By Martynas Tovarovas, Wi-Fi NOW Staff Writer
The introduction of underground Wi-Fi has improved productivity and working conditions for hundreds of miners at Anglo American’s coal mining operations in Mpumalanga, South Africa.
Working underground in South African coal mines has just become a lot safer as Anglo American introduces its second underground wireless network. With the new Wi-Fi service and smartphones miners can now communicate instantly via voice calls or text messaging to and from the surface as well as from one underground section to another.
In addition to resolving basic communication challenges, the Wi-Fi network also tracks key equipment through communication tags and allows for people to be located in the event of an emergency.
“Up to 750 people work in an area of around 20 square kilometres, so it’s important that we know where each of them are if an underground emergency occurs. Should an evacuation occur, we are able to determine from the control room whether anyone has been left behind underground, exactly who they are, and their last known location,” says Edgar Simfukwe, Technician Superintendent at Anglo American.
Coal mines traditionally use fixed underground telephones, which frequently require a long walk or drive to reach. This means employees often need to return to the surface to contact a colleague, report a problem, or access critical information.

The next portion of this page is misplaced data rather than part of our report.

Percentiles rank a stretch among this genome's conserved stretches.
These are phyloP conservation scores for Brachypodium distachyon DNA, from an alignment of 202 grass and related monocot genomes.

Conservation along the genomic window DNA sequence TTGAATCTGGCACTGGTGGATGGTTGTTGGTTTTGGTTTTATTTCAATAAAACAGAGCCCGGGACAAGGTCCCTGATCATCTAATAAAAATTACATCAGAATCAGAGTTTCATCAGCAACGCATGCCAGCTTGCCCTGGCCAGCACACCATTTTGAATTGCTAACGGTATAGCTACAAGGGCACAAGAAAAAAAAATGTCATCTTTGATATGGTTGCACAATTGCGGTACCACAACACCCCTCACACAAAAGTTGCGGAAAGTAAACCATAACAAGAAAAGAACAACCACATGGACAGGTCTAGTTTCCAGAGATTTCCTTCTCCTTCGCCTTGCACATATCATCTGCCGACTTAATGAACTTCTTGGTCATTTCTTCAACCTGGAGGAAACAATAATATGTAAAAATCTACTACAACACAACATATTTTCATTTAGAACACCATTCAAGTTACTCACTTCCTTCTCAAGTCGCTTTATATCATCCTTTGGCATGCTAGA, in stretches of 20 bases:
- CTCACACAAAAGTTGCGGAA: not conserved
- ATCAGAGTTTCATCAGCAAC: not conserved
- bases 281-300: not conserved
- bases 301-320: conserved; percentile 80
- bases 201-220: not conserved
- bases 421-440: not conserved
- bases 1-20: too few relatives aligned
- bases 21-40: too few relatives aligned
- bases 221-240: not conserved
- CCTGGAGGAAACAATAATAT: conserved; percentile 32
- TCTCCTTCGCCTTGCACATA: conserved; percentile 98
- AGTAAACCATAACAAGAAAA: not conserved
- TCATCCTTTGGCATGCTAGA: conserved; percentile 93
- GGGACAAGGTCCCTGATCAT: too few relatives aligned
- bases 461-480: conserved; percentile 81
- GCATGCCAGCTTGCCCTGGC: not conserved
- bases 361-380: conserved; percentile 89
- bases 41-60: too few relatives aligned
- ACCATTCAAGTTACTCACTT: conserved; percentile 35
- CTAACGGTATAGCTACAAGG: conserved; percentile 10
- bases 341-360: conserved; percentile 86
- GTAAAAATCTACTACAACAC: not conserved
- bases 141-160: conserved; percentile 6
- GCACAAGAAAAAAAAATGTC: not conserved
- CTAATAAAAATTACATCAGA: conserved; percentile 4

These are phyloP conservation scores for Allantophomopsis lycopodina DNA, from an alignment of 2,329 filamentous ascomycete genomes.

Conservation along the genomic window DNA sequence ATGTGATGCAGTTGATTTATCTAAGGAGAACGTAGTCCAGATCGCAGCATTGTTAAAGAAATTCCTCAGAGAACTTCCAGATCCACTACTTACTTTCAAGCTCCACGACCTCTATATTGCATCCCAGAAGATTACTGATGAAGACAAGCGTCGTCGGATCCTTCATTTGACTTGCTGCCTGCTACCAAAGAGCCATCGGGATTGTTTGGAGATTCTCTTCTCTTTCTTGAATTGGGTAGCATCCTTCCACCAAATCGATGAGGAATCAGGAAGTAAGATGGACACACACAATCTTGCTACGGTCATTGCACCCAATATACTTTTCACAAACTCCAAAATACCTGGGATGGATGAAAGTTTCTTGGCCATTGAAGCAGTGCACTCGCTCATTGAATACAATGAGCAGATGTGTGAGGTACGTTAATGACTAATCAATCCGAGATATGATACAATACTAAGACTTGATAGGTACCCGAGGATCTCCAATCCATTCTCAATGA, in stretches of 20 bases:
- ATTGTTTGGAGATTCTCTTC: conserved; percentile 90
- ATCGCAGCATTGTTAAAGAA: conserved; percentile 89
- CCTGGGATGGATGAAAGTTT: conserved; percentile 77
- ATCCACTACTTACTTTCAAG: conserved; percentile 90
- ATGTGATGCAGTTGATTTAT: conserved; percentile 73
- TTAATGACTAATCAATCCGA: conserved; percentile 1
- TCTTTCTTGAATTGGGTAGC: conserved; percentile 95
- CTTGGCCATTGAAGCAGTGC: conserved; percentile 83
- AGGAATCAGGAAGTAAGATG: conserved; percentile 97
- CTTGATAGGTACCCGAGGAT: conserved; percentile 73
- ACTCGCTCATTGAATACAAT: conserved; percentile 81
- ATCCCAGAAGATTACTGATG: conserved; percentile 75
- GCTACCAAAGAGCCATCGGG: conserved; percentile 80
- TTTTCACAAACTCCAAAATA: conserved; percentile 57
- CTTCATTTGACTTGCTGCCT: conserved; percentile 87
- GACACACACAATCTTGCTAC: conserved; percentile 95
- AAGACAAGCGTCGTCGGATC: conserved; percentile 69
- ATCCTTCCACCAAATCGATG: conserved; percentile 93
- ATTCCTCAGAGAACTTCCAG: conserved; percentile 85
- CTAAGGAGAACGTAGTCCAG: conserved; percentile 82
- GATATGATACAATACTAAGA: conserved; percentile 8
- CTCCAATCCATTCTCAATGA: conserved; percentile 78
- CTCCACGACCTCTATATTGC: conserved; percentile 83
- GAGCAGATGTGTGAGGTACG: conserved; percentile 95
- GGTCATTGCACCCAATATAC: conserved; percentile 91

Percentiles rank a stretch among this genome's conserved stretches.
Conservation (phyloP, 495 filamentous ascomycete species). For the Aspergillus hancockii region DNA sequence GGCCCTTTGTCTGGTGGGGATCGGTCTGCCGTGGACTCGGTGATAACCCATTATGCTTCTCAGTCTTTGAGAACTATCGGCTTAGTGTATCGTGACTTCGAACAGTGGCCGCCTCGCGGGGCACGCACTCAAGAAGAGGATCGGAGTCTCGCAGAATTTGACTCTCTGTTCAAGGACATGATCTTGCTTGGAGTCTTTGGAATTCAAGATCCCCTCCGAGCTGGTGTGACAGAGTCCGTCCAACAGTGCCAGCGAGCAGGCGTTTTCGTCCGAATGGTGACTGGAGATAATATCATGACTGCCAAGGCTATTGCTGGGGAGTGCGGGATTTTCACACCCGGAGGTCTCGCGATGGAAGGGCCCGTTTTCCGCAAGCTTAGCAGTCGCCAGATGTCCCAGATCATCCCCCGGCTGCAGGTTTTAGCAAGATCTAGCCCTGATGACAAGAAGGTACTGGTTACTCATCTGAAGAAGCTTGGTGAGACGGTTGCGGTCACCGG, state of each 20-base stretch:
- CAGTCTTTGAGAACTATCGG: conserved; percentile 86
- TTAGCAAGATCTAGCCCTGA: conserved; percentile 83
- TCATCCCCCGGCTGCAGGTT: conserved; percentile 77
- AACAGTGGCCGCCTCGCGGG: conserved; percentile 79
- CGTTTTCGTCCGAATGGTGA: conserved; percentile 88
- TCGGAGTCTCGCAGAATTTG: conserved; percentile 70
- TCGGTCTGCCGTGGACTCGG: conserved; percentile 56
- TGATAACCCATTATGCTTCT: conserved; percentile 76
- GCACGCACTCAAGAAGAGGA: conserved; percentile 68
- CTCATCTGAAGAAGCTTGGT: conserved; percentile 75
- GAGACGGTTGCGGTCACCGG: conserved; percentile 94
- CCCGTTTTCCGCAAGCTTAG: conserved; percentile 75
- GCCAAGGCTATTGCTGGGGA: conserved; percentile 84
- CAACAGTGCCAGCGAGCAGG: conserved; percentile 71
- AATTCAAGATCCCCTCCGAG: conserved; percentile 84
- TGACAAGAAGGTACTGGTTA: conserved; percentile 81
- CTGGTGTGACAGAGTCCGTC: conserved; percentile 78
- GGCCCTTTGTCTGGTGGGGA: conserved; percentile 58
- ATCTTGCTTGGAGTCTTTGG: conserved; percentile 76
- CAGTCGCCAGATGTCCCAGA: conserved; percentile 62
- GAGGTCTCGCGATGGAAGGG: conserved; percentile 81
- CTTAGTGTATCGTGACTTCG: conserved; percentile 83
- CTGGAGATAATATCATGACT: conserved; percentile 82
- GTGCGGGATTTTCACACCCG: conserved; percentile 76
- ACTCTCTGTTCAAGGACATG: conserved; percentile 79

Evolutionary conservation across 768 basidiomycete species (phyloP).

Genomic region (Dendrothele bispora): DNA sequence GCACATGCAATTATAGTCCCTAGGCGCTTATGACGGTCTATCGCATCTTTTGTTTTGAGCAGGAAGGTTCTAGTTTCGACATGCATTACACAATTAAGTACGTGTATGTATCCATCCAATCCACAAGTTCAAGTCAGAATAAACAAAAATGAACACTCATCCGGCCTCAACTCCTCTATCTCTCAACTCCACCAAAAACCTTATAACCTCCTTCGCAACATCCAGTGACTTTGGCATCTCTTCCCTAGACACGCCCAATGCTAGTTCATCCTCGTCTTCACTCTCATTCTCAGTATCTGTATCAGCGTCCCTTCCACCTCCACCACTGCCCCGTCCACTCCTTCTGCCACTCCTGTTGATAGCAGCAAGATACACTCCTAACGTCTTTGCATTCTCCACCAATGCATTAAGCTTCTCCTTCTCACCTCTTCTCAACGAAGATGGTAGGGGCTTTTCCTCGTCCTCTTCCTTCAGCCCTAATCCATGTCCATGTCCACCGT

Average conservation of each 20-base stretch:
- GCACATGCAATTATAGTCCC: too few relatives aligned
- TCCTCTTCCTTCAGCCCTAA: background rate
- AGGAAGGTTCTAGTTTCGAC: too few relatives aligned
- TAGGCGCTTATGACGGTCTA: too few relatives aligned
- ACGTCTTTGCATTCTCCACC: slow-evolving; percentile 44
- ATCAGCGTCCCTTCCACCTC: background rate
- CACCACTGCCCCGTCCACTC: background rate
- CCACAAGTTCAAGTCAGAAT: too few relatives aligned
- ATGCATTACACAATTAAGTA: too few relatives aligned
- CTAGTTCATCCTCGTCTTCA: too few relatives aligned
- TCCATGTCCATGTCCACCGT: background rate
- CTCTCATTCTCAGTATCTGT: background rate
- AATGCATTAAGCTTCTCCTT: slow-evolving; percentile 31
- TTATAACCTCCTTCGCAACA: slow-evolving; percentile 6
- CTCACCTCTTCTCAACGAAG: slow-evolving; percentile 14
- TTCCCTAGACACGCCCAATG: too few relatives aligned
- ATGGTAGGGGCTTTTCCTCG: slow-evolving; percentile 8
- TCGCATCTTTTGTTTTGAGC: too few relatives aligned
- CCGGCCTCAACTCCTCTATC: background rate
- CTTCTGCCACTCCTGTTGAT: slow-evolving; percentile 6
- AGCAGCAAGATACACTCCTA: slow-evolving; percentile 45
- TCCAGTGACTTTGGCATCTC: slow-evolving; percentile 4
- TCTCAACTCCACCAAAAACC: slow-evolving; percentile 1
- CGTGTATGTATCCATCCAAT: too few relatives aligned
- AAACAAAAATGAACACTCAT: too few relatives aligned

By using Wi-Fi services, employees can also send photographs or video clips to aid troubleshooting. They’re also able to arrange for dispatches of spare parts, get work authorisations, and flag faults in time before they become critical issues.
“We’re working in an environment where safety and productivity are paramount. The introduction of underground Wi-Fi is a game-changer. It allows our miners to communicate more easily, thereby making mines more productive. The main benefit is that breakdowns can be reported and resolved faster – in some cases, by contacting equipment manufacturers on the spot,” says Edgar Simfukwe.
Installing Wi-Fi underground is significantly more difficult than above ground. There is no tower infrastructure underground, and signals are weakened and distorted by uneven surfaces, earthen walls, and other tunnel obstacles of varying sizes. But the benefits will rapidly repay the initial investment, Anglo American says.